Thursday, February 13, 2014

I Was Wrong

So yesterday I stepped back into the darkroom to make some more prints. I made a couple simple, straight prints that came out ok. Then I went to print the above photo. The day I shot it I was using my Minolta X-700 with a red 25A filter on my lens - I purposely under-exposed by about a stop to try and get as much contrast as possible. When I scanned the negative and saw the results I was quite happy - I had been going for a super-contrasty sky like this ever since I came across a black and white portfolio in a photography magazine by a photographer whose name I wish I could remember. Anyways - I made the above enlargement and instantly knew it wouldn't do. So yesterday's post about keeping things simple for a while is worthless - as the great Hunter S. Thompson said, "if anythings worth doing, it's worth doing right".

So anyways I started thinking about what it would take to "burn in" the sky(give it more exposure than the rest of the image to darken it). I grabbed the piece of cardboard that I use to make my test strips and held it at an angle over the image so the bottom half and the tractor canopy where obscured. I knew I would have to keep it gently moving the whole exposure length to keep the image from having a hard outline of the cardboard. I first tried to burn in the sky for 15 seconds - it wasn't dark enough so I tried again at 30 second(a second exposre of 25 seconds was then used for the whole image). Definitely more what I was going for. It might be a little over-dramatic for some people's taste but it is what I "previsualized" - as my boy Ansel Adams would say.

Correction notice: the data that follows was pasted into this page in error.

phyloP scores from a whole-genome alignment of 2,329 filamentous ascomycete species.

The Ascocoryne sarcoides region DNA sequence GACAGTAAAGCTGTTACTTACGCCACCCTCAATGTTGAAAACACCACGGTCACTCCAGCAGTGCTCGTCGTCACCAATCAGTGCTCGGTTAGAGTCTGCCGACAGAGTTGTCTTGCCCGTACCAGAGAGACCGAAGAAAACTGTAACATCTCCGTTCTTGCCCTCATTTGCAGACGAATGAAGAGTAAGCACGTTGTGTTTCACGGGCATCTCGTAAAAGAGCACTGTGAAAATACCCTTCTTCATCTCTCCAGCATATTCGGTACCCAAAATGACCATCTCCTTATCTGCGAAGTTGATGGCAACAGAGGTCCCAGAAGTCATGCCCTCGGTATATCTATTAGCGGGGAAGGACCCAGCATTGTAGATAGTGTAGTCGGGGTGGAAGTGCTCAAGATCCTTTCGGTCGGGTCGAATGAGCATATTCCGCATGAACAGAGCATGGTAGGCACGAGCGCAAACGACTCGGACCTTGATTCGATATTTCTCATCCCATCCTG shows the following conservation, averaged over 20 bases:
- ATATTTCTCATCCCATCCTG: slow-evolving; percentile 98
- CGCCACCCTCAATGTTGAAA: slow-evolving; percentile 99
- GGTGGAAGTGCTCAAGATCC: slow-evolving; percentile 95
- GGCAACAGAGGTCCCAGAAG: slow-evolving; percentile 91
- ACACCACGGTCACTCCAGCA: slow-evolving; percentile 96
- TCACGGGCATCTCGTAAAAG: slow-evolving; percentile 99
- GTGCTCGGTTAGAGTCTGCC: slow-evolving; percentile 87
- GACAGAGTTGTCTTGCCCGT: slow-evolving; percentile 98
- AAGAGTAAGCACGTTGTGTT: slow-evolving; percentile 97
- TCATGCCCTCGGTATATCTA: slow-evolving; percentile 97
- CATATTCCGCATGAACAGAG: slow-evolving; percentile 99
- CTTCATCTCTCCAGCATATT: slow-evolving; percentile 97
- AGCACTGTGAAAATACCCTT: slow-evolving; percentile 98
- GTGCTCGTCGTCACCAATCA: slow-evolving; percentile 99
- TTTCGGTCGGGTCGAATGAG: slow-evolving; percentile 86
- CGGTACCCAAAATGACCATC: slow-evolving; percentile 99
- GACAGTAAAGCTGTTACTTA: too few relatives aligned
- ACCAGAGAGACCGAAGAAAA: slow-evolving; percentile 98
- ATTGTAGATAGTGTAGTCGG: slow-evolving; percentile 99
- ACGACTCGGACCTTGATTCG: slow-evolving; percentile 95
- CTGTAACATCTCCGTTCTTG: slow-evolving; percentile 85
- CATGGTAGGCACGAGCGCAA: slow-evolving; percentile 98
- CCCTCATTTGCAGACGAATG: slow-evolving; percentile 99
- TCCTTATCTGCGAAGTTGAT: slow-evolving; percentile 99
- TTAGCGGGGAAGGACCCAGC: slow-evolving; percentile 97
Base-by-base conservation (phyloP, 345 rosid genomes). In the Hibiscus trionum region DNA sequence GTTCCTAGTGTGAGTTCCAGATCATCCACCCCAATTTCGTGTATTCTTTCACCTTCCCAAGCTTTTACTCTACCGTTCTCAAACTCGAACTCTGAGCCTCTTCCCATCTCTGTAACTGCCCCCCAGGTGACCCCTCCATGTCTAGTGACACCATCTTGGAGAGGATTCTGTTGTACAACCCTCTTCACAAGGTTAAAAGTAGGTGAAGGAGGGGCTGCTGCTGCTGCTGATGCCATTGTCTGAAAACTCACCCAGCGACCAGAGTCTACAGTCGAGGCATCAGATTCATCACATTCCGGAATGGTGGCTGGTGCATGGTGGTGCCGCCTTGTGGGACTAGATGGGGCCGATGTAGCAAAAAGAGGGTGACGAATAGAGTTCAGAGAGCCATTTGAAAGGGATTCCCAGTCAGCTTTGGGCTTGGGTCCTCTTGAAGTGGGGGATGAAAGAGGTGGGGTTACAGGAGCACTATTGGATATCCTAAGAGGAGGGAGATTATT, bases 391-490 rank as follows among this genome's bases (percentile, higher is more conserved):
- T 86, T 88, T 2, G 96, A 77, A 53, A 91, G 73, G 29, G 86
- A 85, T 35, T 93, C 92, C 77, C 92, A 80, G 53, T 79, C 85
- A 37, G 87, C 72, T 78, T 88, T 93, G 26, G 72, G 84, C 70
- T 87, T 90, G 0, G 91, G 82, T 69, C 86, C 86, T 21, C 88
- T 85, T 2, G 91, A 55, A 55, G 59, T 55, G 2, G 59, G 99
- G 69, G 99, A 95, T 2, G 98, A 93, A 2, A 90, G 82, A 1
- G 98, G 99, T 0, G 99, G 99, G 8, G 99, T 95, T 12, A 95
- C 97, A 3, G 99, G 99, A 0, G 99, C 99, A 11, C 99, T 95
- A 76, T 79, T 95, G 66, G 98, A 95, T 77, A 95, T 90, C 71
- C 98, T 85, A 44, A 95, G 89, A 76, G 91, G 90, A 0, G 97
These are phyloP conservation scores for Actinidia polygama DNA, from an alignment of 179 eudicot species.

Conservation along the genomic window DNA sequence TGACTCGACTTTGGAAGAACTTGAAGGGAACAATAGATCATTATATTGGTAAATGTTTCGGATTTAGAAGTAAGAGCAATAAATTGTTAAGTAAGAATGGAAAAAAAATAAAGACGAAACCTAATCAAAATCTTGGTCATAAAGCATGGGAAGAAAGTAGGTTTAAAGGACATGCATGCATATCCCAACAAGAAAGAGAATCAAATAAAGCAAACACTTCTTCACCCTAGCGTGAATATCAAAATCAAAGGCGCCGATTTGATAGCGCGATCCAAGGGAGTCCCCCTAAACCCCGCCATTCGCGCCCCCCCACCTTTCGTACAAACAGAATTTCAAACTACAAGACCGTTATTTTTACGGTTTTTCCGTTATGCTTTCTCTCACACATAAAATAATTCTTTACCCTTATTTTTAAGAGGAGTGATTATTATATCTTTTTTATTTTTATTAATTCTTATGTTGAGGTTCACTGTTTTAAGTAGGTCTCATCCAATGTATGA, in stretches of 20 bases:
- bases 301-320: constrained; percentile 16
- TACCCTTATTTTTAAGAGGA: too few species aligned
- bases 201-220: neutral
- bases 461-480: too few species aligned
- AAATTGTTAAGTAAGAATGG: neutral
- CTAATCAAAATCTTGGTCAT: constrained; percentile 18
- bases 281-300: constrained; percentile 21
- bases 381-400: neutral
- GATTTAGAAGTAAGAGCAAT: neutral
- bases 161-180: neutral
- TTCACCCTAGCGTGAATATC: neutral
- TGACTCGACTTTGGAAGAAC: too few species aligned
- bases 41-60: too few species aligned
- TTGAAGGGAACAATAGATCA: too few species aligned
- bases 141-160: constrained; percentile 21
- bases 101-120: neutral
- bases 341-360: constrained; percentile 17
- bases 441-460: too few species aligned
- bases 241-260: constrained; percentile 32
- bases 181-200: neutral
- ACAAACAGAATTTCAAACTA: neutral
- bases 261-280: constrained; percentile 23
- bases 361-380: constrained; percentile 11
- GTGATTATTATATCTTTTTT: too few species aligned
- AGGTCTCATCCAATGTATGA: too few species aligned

Then I realized I could pull a little more detail out of the highlights in the tractor wheels and the planter. So I cut a hole in a sheet of black paper and burned a few more areas - the final result is the above image. I'm pretty happy with it - it is the best I've done yet - not quite perfect but now I'm on the right track.
Sway This was the first print I made yesterday - I should have used a higher contrast filter(compare it to my scanned and Photoshopped negativebut I didn't realize it under the dim light.
So if I'm going to print anything from now on I figure I should be learning all the processes and techniques at the same time - anything else would be a waste of paper.


Anonymous said...

Wow! What a great article. You're right about doing things right....

Tim Fitzwater said...

You are right about me doing things right!

Anonymous said...

It was worth it!!!